“The morning sun leaked into my bedroom and poured onto my mattress in a bright white puddle. I stretched out diagonally in my bed across the cool sheet. I was completely alone, but I had never felt safer. It wasn’t the bricks around me that I’d somehow managed to rent or the roof over my head that I was most grateful for. It was the home I now carried on my back like a snail. The sense that I was finally in responsible and loving hands.”
The morning sun leaked into my bedroom and poured onto my mattress in a bright white puddle. I stretched out diagonally in my bed across the cool sheet.
There are moments when I have stood, plunging down the cafetiere with one hand while balancing the Sunday newspaper in the other, or taken a seat exactly where I like it on the edge somewhere towards the back of a cinema on a Tuesday afternoon, or laid across my bed like a duchess, or closed my eyes for a second as I tilted my head back in the sun while walking through a park, when I wondered where all the literature was about the romance that you have with yourself.
There have been many such moments since I moved to a new city on my own earlier this year. In fact, I don’t think that more than a few hours have gone by without a moment like that.
I still wonder where all the books are that talk about such things, but I know now of at least one: Dolly Alderton’s memoir Everything I Know About Love. You may already be a fan of Dolly’s from her newsletter, or her columns in British newspapers and magazines, or her insanely popular current affairs podcast The High Low. Or you might not be familiar with her work.
You don’t need to be to love this book. A memoir broken up into story-based chapters, Everything I Know About Love tells the story of Dolly’s relationships with her parents, with romance, with men, with her body, with work, with education, with her female friends and with herself. It is a remarkable book, so warm and unpretentious, clever and witty, the kind of book that reads like a conversation you might have with your best friend as you lay side by side on a blowup mattress in her childhood home. It is a book that reads like a big bear hug, like a cup of tea, like your best jumper, like whatever it is that makes you feel that exact kind of happy and sad that makes you cry even as you smile.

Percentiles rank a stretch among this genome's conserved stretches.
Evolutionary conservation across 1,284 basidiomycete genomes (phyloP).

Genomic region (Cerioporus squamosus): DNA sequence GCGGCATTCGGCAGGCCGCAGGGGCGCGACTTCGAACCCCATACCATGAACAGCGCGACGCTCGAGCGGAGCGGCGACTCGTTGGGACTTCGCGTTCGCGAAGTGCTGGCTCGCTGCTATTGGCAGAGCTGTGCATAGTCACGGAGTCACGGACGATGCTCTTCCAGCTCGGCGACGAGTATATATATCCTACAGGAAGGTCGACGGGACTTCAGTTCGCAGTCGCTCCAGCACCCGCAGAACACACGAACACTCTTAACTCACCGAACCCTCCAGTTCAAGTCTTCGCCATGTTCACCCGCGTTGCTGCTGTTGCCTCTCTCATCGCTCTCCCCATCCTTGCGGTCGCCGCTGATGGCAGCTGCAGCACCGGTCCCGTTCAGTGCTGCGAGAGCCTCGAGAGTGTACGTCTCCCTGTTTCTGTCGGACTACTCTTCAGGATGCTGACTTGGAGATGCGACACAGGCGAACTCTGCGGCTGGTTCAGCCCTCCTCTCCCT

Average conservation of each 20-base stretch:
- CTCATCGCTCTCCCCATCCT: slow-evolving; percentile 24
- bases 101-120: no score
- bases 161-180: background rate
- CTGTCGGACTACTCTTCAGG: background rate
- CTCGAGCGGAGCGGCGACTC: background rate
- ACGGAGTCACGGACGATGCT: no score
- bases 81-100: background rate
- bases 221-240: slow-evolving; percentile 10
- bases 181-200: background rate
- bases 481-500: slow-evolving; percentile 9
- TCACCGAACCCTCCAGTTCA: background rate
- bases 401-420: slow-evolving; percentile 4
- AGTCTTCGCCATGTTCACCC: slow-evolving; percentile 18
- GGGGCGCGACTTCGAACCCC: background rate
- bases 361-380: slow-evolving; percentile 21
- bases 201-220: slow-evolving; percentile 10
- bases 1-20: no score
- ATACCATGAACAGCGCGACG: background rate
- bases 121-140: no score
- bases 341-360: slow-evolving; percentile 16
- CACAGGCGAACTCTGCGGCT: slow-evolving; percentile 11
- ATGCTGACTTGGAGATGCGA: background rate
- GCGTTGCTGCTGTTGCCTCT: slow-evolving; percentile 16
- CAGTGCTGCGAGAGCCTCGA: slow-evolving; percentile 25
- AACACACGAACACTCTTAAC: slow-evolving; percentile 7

It is a book that reads like a big bear hug, like a cup of tea, like your best jumper, like whatever it is that makes you feel that exact kind of happy and sad that makes you cry even as you smile.
The book has struck a chord, charting on the bestseller lists for months and months in a row, sparking a sell-out tour and spawning a popular podcast in which Dolly interview famous men and women about everything they know about love.
But it’s the book itself that is worth visiting and revisiting, not just for the grimace-worthy anecdotes of drunken snogs at awful house parties or misadventures at university or the ridiculous email chains about fictional hen dos and baby showers and pay-your-way weddings. The best chapters are all stacked at the end when Dolly writes about living with and loving her best friends as a 20-something, and through them, learning to see how much love she can and does have for herself. It should be required reading for everyone going through the same.